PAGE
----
Apocalypse revolves

A cycle or wheel revolving round and round a fixed point never gets anywhere. Revolutions come and go; they are historical phenomena, whereas no apocalypse has happened or can happen in history, because it is the opening of time, while history is limited to that which is already determined. History is the closet, discovery the living room. A revolution seen from within is an apocalypse, while an apocalyptic event seen retrospectively will appear revolutionary.

The very word revolution indicates recycling – like the cycles of the natural world, ‘persisting indefinitely in time. Looked at from an imaginative point of view, their renewal is an image of resurrection into eternity’ (Frye 1947, 211). Frye is referring here to Blake’s sense of history, which is somewhat more evolutionary than his cosmology appears at first glance.

Thus history exhibits a series of crises in which a sudden flash of imaginative vision (as in the French Revolution) bursts out, is counteracted by a more ruthless defense of the status quo, and subsides again. The evolution comes in the fact that the opposition grows sharper each time, and will one day present a clear-cut alternative of eternal life or extermination.

— Frye (1947, 260)

But in the presence of time, the alternatives are already clear: the closed circle of birth-and-death, or the opening of the dharma eye.

Recycling the meaning

The hermeneutic circle is one realization of the meaning cycle. It entails returning to parts of a text which have introduced you to its whole idea, but which now take on new meaning in the light of its wholeness. Once a text has become a turning sign, the integrity of that text guides your continued interpretation of it. You read it as a single symbol which embodies a single intent, however complex it may be. Then your focus on any part takes the whole text as its primary context.

This way of reading is especially fruitful when the text lacks a narrative order, for then your quest for the whole intent invites you to try various combinations and groupings of the parts, which will reveal meanings that would remain submerged in a narrative flow. This might explain the endless fascination of texts which appear to be collections of isolated aphorisms, like the fragments of ancient Greek philosophers, the Tao te ching or the Gospel of Thomas.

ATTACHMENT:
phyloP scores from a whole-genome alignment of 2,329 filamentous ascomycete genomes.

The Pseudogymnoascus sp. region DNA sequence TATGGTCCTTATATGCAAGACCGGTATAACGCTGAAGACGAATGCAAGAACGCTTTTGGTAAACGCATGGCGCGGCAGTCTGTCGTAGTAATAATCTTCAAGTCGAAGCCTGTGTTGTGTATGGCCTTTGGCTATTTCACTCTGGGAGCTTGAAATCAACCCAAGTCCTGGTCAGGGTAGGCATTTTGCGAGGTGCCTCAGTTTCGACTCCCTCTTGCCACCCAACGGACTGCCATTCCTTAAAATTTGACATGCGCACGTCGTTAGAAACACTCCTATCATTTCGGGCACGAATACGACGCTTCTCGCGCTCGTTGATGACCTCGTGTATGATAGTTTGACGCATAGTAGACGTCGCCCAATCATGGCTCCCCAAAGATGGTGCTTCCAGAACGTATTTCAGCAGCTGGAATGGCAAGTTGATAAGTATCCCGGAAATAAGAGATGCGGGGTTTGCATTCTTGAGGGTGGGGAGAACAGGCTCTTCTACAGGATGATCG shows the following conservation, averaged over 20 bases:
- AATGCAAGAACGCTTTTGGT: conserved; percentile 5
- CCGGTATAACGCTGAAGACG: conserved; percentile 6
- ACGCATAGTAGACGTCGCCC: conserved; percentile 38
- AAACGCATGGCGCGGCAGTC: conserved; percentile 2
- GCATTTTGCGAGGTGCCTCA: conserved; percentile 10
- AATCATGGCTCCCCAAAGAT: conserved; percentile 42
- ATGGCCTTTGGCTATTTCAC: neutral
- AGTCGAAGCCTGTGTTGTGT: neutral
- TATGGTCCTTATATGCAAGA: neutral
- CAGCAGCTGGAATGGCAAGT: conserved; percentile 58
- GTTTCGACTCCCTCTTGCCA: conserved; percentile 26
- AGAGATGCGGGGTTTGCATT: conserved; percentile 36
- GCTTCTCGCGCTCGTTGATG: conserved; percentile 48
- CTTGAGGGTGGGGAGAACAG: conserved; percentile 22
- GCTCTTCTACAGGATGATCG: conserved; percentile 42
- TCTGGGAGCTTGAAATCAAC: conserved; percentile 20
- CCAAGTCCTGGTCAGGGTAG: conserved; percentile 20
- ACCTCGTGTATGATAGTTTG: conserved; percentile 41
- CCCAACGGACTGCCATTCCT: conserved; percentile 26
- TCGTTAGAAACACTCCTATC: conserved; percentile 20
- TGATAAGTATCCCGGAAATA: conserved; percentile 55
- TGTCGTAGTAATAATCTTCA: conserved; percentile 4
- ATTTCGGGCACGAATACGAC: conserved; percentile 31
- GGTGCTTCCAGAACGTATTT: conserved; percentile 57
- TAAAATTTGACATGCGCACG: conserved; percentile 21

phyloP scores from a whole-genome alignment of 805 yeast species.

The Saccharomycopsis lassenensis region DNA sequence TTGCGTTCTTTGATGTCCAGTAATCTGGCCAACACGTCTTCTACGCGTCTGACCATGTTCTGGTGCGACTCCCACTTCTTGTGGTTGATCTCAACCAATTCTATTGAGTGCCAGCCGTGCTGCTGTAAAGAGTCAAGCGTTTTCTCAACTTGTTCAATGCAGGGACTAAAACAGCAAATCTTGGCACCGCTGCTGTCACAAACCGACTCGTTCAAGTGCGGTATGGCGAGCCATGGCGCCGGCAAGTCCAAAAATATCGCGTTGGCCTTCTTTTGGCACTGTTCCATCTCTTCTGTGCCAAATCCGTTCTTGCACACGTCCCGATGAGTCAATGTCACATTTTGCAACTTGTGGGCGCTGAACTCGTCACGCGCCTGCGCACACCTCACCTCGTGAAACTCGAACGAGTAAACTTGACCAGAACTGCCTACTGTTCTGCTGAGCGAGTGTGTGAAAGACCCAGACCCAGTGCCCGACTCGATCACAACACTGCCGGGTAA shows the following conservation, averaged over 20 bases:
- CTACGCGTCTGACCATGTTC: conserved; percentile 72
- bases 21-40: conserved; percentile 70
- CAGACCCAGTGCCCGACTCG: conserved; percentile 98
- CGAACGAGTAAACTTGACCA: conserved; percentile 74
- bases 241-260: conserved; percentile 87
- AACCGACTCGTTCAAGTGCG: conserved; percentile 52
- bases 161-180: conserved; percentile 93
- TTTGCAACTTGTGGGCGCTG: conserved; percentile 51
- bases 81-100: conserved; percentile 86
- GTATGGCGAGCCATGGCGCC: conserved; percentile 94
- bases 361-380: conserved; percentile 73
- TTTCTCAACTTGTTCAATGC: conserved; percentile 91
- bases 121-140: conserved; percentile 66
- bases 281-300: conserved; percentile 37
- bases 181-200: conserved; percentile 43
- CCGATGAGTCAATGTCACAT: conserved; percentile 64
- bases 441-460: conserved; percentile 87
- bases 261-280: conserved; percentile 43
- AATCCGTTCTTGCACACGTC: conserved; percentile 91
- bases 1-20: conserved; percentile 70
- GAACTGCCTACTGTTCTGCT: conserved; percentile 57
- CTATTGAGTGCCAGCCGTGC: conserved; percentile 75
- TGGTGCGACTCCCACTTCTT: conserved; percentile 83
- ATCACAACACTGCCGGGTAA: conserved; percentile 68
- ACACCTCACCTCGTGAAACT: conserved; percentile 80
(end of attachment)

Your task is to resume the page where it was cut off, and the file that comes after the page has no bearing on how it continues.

The hermeneutic circle is called a ‘circle’ only because it repeatedly brings you round to revisit and reinterpret the same text. But where it takes you between visits to that single text would not look like a circular path if you could diagram it; it would look like a strange attractor, or perhaps like someone wandering about in a network. And of course it would take many more than two dimensions to properly portray this itinerancy.

The circle also has a tendency to become a hermeneutic spiral, especially in a scriptural work such as the Báb’s commentary on the Qur’anic Sura of Joseph:

The work itself is the result of a re-ordering of the basic elements of the scripture of Islam that have been internalized and transformed by the apparently opposite processes of imitation and inspiration to become finally an original “act” of literature of a genre we would like to call gnostic apocalypse.… Taken as a whole, this commentary by the 25-year-old merchant from Shiraz represents a text within a text within a text which strives to interpret itself. It may be thought to offer an example of an attempt to transform what became known much later as the hermeneutic circle into what might be called a hermeneutic spiral.

Lawson 2012, 141

Hermeneutic cycling

The hermeneutic circle is a semantic expansion of the ‘syntactic bootstrapping’ which is part of the language-learning process for every child (Tomasello 1999, 122).

And this sort of circle, according to which language, in the presence of those who are learning it, precedes itself, teaches itself, and suggests its own deciphering, is perhaps the marvel which defines language.… In a unified whole of this kind, the learned parts of a language have an immediate value as a whole, and progress is made less by addition and juxtaposition than by the internal articulation of a function which is in its own way already complete.

— Merleau-Ponty (1960, 39-40)

In the same way, science does not advance by addition of completely new knowledge (Kuhn 1969), but by the transformation of a knowledge which is already complete as a guidance system for continuing inquiry, yet incomplete with respect to the questions which are still open. Likewise the evolution of bodily form: each organism is complete and ‘perfect’ enough to live and reproduce, yet the lineage keeps on perfecting its form as it carries itself forward in an evolving world.